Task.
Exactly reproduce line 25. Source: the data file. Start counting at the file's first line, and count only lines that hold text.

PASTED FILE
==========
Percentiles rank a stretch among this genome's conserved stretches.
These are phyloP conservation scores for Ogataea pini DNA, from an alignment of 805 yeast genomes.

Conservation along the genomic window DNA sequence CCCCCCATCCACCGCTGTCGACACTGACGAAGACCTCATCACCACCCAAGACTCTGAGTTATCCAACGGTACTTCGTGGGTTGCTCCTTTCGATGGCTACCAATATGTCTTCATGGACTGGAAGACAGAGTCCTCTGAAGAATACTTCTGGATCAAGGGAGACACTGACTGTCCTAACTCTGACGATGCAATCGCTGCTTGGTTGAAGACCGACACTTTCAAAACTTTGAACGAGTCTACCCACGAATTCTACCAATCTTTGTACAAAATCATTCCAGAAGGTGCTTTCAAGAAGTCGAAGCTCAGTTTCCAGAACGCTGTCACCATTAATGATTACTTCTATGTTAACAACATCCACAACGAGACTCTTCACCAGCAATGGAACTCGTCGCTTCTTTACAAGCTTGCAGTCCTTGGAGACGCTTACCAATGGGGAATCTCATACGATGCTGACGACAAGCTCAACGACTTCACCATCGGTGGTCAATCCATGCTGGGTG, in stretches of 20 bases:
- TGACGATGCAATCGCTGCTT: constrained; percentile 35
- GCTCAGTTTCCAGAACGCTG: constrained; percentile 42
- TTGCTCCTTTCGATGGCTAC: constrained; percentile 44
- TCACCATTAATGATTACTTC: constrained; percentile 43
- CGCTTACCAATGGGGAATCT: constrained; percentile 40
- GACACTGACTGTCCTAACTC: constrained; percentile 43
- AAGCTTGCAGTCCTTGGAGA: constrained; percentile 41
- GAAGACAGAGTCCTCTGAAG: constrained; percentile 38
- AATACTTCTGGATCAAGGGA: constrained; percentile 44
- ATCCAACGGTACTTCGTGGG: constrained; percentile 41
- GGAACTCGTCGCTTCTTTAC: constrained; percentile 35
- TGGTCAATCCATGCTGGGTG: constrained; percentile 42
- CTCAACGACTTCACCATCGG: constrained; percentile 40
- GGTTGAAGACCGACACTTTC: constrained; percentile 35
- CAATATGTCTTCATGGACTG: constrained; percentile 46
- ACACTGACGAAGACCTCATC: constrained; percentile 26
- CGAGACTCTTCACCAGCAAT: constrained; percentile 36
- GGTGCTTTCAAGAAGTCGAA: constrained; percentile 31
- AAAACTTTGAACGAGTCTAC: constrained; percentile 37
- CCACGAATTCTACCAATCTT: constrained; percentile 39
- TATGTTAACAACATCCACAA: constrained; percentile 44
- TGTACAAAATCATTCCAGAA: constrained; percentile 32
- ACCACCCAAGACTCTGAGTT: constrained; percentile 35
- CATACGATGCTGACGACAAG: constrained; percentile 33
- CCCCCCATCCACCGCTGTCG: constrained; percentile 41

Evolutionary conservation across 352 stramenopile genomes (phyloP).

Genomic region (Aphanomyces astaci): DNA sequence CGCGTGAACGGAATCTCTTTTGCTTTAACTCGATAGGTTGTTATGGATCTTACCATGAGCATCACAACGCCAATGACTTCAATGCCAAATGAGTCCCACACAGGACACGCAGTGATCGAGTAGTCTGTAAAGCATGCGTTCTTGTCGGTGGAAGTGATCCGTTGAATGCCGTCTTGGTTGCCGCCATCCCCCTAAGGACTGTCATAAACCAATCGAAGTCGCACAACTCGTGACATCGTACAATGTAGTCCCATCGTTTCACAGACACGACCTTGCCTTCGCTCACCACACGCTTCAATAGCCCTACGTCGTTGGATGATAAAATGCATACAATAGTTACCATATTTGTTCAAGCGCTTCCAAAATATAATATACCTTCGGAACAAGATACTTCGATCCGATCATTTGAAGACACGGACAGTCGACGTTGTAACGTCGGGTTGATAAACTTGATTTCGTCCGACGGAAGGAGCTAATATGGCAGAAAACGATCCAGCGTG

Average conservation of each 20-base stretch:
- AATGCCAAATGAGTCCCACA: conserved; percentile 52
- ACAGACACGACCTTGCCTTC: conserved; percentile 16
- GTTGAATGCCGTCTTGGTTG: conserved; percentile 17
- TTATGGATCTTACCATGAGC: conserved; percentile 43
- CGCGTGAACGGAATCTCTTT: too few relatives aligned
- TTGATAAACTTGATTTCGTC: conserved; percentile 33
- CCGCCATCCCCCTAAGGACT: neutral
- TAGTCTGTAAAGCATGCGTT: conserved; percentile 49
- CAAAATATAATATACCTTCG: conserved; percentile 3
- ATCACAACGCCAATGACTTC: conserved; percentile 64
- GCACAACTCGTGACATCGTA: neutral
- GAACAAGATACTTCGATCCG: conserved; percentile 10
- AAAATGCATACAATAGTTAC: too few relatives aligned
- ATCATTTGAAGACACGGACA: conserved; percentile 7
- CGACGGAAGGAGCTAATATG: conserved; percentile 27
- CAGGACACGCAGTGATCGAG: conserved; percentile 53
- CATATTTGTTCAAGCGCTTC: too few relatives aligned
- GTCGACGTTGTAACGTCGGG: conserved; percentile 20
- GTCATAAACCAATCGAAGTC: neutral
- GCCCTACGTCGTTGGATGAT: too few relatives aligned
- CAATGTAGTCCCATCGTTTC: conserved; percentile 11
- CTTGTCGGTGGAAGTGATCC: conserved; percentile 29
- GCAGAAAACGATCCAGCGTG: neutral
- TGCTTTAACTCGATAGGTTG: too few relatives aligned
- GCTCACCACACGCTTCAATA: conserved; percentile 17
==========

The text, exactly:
- TGTACAAAATCATTCCAGAA: constrained; percentile 32